|By Susan Eberman
Collectors can’t think of southwestern pottery without Frankoma Pottery coming to mind. The story behind this business, which has been a part of Oklahoma’s heritage for more than 70 years is as fascinating as the rugged pottery itself.
A new graduate of the Chicago Art Institute, John Frank moved to Norman, Okla., in 1927 to establish the first Ceramic Art Department at the University of Oklahoma. In 1933 he started his own company, following his dream to create a line of fine art ware and sculpture that people of everyday means could afford to enjoy. A year later, Frank’s wife, Grace Lee, suggested the company name should incorporate both their family name and the last letters of their state. The company officially became Frankoma Pottery in 1934.
The Franks and their new business moved about 20 miles south of Tulsa to Sapulpa in 1938, but hardship followed. Their first building, constructed in part by Grace’s father, burned down shortly after their arrival. Despite the economic hardships caused by the fire and the Great Depression, the Franks followed their vision and rebuilt.
Early sculptures not reissued after the fire included figurines, ashtrays and vases. Many pieces featured Art Deco style woman, American Indians and animals. Sculptures issued after the 1938 fire included bookends, candleholders, wall vases, face masks and plaques. Frankoma became the pioneer in colored tableware with bold designs in vibrant Southwestern colors such as Prairie Green and Desert Gold. From 1942 until 1988 Frankoma created a line of wagon wheel dinnerware that became its signature ware. Other popular dinnerware patterns include Mayan-Aztec, Plainsman, Lazybones and Westwind.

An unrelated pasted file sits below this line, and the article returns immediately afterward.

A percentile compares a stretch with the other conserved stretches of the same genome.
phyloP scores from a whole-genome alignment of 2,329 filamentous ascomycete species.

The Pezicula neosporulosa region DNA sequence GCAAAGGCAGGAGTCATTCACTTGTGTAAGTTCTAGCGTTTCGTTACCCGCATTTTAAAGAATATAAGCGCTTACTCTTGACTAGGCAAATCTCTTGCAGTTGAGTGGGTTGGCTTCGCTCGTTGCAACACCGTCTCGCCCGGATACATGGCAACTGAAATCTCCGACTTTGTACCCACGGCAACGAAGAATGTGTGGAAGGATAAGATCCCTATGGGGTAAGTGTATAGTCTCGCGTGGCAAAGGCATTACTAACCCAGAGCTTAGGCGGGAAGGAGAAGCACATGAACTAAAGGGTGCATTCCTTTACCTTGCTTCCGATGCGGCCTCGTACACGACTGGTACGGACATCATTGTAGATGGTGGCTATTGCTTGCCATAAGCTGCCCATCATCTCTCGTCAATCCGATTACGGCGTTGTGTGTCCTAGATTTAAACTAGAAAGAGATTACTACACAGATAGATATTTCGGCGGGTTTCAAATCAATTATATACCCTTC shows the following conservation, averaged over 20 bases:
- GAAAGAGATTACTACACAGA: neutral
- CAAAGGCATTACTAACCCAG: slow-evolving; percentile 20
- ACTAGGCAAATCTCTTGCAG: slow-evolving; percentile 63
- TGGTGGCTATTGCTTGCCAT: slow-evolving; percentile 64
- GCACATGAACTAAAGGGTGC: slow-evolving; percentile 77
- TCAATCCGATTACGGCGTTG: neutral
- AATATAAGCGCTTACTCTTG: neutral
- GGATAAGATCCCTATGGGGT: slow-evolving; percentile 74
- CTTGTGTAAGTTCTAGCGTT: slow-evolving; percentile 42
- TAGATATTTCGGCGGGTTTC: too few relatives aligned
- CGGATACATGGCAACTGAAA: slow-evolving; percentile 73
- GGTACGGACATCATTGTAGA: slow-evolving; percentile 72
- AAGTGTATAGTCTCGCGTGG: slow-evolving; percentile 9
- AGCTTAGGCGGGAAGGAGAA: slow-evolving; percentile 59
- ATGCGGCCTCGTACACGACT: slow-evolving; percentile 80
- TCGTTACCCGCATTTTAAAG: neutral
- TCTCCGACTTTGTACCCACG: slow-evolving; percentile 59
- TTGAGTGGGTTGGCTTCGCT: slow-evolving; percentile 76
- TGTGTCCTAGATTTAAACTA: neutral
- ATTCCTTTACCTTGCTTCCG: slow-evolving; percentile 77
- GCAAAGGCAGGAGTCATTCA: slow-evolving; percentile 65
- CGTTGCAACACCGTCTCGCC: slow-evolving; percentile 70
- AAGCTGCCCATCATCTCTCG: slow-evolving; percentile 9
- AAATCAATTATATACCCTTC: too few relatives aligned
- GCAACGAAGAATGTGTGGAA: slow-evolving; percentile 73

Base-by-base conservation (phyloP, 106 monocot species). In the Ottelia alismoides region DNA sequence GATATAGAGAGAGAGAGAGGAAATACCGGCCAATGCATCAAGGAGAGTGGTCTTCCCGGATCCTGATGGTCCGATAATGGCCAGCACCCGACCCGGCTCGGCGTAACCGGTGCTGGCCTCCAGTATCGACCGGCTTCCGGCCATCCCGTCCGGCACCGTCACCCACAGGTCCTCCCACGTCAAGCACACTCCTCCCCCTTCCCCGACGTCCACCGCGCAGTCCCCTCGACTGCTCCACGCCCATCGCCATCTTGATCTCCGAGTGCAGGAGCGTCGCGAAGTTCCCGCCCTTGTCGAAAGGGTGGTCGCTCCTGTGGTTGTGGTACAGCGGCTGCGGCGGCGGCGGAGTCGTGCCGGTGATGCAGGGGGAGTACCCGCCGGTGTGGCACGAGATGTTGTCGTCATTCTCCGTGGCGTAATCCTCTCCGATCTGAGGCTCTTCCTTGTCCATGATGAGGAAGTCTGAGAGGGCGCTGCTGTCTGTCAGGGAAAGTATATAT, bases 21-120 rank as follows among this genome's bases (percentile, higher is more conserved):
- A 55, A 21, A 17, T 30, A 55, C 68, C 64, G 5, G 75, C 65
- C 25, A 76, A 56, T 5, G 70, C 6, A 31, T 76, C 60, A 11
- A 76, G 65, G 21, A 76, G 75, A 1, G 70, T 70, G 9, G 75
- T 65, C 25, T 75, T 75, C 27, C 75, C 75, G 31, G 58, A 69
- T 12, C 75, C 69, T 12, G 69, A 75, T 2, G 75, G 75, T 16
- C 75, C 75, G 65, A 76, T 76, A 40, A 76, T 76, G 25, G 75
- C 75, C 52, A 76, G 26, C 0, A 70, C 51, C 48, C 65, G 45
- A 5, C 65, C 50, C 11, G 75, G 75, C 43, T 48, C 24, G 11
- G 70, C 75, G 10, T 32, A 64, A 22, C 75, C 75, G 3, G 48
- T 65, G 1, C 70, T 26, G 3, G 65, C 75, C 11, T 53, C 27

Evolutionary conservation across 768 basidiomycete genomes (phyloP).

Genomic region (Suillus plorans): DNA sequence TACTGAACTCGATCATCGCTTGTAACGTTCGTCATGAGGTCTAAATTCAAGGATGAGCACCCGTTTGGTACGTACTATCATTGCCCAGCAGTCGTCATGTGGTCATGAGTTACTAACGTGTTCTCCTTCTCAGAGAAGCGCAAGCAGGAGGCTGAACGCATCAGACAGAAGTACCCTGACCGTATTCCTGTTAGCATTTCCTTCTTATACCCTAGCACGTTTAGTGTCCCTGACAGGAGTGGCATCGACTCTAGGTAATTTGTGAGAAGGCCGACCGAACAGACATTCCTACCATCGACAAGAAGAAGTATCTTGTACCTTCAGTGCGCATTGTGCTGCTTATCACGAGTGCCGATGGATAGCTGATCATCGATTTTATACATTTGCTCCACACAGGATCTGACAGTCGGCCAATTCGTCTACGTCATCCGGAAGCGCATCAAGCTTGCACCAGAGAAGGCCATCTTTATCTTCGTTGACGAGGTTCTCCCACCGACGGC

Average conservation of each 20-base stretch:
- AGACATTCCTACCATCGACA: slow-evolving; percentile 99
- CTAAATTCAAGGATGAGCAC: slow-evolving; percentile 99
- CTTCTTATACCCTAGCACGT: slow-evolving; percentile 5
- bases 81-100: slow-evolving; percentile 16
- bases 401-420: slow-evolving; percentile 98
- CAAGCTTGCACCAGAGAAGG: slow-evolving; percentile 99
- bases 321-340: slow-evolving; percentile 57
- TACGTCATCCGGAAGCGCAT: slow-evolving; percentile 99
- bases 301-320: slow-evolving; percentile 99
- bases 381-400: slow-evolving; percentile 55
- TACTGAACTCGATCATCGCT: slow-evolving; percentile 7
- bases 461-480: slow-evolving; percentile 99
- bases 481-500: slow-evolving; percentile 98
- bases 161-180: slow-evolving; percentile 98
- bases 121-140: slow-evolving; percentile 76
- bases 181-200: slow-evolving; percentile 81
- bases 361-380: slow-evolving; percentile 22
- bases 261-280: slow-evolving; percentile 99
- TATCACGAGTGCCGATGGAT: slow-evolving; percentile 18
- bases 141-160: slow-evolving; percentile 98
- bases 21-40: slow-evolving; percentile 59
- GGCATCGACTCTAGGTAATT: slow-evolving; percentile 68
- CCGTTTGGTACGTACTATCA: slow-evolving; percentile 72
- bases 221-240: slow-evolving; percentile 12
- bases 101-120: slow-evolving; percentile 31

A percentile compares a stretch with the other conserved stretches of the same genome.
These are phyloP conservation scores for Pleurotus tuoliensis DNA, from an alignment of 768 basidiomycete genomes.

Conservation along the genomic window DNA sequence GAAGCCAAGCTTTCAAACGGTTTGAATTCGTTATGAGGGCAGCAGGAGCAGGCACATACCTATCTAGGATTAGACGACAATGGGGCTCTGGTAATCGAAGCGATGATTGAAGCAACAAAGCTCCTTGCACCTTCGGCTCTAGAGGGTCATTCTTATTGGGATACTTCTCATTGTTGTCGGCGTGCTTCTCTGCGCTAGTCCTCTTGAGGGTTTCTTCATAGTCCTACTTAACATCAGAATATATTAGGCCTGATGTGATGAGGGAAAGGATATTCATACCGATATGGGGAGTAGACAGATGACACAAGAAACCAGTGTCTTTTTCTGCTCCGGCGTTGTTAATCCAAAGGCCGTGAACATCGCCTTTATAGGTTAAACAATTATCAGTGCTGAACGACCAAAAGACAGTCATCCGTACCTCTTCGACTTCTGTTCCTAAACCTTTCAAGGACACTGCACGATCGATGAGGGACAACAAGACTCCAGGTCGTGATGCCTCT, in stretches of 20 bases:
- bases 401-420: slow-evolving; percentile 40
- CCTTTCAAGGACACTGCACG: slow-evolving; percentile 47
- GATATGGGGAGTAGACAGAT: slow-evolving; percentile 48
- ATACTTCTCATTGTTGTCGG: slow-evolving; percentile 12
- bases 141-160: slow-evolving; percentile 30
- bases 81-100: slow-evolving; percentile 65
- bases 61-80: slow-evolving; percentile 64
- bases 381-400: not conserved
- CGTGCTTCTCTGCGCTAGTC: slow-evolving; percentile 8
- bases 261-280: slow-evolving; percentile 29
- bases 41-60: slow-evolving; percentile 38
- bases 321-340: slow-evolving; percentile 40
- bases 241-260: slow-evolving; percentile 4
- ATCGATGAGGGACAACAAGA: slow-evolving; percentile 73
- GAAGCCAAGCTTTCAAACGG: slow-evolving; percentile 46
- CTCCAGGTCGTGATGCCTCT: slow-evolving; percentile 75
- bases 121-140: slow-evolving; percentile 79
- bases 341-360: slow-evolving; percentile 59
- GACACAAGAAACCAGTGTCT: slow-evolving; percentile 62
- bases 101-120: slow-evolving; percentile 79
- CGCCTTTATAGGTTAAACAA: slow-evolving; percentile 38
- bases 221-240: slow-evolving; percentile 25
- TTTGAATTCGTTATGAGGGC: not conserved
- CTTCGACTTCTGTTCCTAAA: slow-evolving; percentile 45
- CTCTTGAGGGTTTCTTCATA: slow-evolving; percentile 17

In 1968 John Frank designed a 5-ounce elephant mug as a fundraiser for the National Republican Party and it became a collectible series in 1969. Joniece Frank designed the first Democrat donkey mug in 1975. Other collectibles include 10 Teen-Agers of the Bible plates that were issued from 1972 until 1982 and Christmas plates, which were first issued in 1965. From 1955 until 1957 Frankoma also manufactured earrings, pins, tie clasps and a bolo tie designed by John Frank who had won a 1927 award for jewelry design.